Tonight the documentary based on Maggie Mahar’s book Money-Driven Medicine is on Bill Moyers’ show on PBS.
Meanwhile if you haven’t seen this clip of Oklahoma Republican Senator Tom Coburn seriously suggesting to a completely desperate woman that her neighboors should be the ones helping her look after her husband with a traumatic brain injury, you’ll be illuminated by how out of touch (and that’s putting it very kindly) he and lots of his colleagues are on the real life actual needs of people suffering now as opposed to inciting vitriol from the fringe over vague concerns in the future.
Over the years PhRMA must be getting pretty sick of Univ of Medicine and Denistry of New Jersey Professor Donald Light. He’s made a cottage industry of pissing on the commonly-trumpeted propaganda that only American drug research is effective, and that high prices for drugs in the US cross-subsidize lower prices elsewhere in the world. And in Health Affairs this week he does it again. Essentially Light shows that the added R&D spent in the US compared to Europe doesn’t give much bang for the buck, and that not many breakthrough drugs have been created anyway—something that PhRMA knows all to well as it looks at its shrinking pipelines.
In global NCEs, European research productivity was about the same as U.S. productivity in the first period but increased by 30 percent in the second period (1993-2003), while U.S. research productivity declined 26 percent (Exhibit 3). In first-in-class drugs, European relative innovativeness moved from well behind the United States in the first period to well ahead in the second. These are the most commercially and therapeutically important types of new chemical entities.
Now personally I think that, in an era in which all drug research is pretty much international, the basic premise of the argument about which system does more effective drug research is pretty silly. But of course it’s a one-two punch. And the upper-cut that would leave pharma staggering if it didn’t have control of the microphone is this quote from Light:
Congressional leaders and others concerned about high prices of new patented drugs will be heartened by this analysis, because lower European prices seem to be no deterrent to strong research productivity.20 A previous analysis using industry-based data showed that pharmaceutical companies recover all costs and make a good profit at European prices.21 Europeans are not “free riders” on American patients–another myth promoted by industry that assumes that countries are separate R&D/market silos that should each pay for themselves.
Given that Billy Tauzin at PhRMA has already cut a deal with the Obama Administration (albeit one that seems to be unofficially official), none of this matters very much. But it’s good to see that it might just be possible to reduce the very high margins earned by big Pharma without necessarily ending scientific advancement as we know it.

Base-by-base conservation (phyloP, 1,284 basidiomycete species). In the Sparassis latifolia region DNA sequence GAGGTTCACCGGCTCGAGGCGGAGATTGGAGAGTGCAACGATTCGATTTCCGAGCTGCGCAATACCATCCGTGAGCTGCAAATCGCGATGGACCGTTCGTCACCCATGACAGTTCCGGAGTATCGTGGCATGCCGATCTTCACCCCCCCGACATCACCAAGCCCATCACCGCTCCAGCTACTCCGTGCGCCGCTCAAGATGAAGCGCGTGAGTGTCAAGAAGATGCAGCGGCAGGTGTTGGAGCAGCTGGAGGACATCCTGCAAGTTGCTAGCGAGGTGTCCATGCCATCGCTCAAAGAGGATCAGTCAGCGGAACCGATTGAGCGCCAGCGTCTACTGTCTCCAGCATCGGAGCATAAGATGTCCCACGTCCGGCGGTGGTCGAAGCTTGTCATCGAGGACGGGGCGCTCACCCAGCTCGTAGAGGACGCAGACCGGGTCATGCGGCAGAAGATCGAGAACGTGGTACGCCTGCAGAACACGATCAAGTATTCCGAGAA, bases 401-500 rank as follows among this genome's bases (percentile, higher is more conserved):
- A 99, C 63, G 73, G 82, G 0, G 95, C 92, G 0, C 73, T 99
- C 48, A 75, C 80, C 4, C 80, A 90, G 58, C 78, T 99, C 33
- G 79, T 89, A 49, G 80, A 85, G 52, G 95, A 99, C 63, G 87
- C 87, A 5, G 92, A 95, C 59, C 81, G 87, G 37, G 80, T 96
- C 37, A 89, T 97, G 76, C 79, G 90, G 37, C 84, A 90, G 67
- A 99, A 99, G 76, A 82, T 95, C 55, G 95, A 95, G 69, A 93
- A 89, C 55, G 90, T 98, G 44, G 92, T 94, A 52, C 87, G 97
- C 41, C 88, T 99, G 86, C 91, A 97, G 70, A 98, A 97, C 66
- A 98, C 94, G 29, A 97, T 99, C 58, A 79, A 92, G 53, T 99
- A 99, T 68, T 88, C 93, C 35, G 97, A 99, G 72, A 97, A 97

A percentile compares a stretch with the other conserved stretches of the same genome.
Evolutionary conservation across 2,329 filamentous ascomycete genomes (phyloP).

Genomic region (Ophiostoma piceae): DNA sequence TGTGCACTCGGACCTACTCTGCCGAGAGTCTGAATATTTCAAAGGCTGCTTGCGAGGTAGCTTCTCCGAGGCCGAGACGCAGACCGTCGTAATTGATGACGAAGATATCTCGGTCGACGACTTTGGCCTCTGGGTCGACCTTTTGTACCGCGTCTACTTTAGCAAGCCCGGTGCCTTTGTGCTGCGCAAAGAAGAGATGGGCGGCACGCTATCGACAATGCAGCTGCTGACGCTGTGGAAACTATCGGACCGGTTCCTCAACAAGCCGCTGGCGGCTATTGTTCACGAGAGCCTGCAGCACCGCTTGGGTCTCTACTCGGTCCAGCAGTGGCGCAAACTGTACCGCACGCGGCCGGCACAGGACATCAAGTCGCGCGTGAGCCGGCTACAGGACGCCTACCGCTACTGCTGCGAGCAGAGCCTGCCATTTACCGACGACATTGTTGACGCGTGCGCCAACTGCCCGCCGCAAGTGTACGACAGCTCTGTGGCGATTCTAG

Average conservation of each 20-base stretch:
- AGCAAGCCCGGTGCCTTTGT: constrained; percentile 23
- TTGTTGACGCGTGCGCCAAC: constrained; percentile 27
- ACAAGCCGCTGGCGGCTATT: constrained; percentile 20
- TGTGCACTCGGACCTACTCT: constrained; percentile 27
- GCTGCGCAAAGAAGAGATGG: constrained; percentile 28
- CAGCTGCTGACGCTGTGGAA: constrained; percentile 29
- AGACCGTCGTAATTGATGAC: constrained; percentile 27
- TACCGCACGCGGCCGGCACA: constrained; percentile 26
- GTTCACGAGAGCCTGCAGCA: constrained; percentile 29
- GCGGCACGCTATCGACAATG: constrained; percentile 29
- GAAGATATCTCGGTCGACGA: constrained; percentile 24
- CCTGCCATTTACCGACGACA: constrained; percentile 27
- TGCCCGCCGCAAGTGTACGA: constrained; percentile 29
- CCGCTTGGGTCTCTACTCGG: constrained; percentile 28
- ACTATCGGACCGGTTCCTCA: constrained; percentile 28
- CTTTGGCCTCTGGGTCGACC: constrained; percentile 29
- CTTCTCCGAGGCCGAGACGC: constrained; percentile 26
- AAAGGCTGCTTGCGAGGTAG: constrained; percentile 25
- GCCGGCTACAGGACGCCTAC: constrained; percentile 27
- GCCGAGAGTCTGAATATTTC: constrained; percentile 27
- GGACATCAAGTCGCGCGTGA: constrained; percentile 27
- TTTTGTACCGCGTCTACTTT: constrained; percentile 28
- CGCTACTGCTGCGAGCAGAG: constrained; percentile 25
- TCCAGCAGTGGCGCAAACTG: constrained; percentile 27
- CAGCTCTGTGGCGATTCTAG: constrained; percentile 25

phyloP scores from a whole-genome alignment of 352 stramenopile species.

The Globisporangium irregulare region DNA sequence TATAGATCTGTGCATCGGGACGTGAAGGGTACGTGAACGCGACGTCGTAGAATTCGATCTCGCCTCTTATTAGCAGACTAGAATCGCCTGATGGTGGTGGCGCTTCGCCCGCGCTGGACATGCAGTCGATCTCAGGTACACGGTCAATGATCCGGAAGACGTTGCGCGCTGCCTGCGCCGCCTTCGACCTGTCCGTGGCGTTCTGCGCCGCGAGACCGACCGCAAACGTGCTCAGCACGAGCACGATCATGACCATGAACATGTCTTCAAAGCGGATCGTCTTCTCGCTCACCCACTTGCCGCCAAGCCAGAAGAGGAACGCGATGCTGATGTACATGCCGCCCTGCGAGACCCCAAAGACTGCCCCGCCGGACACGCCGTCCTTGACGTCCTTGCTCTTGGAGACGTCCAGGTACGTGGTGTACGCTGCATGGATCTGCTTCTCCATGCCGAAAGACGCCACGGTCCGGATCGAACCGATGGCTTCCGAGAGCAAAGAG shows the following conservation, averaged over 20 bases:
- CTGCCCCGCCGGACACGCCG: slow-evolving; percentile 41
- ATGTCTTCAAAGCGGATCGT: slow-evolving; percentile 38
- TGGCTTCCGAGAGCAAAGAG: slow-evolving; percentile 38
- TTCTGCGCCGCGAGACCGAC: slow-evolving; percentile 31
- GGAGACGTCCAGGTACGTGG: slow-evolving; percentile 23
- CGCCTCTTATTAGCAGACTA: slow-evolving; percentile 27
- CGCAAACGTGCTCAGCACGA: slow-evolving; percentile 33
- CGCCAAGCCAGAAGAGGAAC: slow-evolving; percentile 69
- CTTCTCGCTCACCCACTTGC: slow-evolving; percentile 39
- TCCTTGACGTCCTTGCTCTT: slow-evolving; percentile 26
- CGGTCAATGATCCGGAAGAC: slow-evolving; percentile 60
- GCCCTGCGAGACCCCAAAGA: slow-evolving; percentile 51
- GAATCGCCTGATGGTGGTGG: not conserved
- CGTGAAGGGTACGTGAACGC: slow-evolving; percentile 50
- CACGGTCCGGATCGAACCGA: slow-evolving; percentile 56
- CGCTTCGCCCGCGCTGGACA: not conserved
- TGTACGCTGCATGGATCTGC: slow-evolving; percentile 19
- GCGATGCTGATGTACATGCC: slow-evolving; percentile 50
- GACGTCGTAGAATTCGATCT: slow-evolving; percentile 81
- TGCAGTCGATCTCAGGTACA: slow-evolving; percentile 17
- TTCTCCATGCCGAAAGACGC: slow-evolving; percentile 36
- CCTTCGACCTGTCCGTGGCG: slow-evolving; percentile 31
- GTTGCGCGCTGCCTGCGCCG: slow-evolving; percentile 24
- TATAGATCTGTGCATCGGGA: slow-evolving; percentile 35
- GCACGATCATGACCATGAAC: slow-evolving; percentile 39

So in Austin every year they have this SXSW conference. Indu goes every year and raves about it. Last year Jay Drayer from CareFlash put me on a panel (but it didn’t get selected). This year he has a different group. But don’t worry, Feelgoodnow.com has proposed a panel entitled Sick Clicks: The Evolution of Health Online that will feature me and other buds including Susannah Fox, Associate Director of Digital Strategy at the Pew Internet & American Life Project,Catherine Ulbricht, founder of Natural Standard and Jay Parkinson, founder of HelloHealth.com.
The bizarre thing is that SXSW is a democratic event and you have to vote for it. So please go vote for us here. And if you want to vote for Jay Drayer’s motley crue, well they’re here (and they’re pretty damn good too…)
Al Waxman is a healthcare entrepreneur who these days runs the Psilos Group, a venture firm that invests in health care services, health care IT and device and instrumentation companies. Among their better known investments are Active Health Management, Health Hero Network and Definity Health–now all acquired by publicly traded companies. This is a wide ranging conversation about Al’s investment philosophy, his desire to get VCs more involved in health care, his mistrust of politicians and where he thinks health care technology is headed. Here’s the interview.
Al will also be on a panel at Health 2.0 on October 6-7 talking about whether Health 2.0 can make health care more affordable.
Podcast: Play in new window | Download
One of the best local talk shows anywhere is Michael Krasny’s Forum on 88.5 KQED, San Francisco’s establishment NPR station (SF of course has a rebel NPR station KALW which has had me on a couple of times but I’m too scruffy for KQED!).
At 10 am PST Forum has a show about health IT which has Robbie Pearle from the Permanente group and 2/3 of my old HIO project team at IFTF, Joe DeLuca and Jane Sarasohn-Kahn.
You can listen in here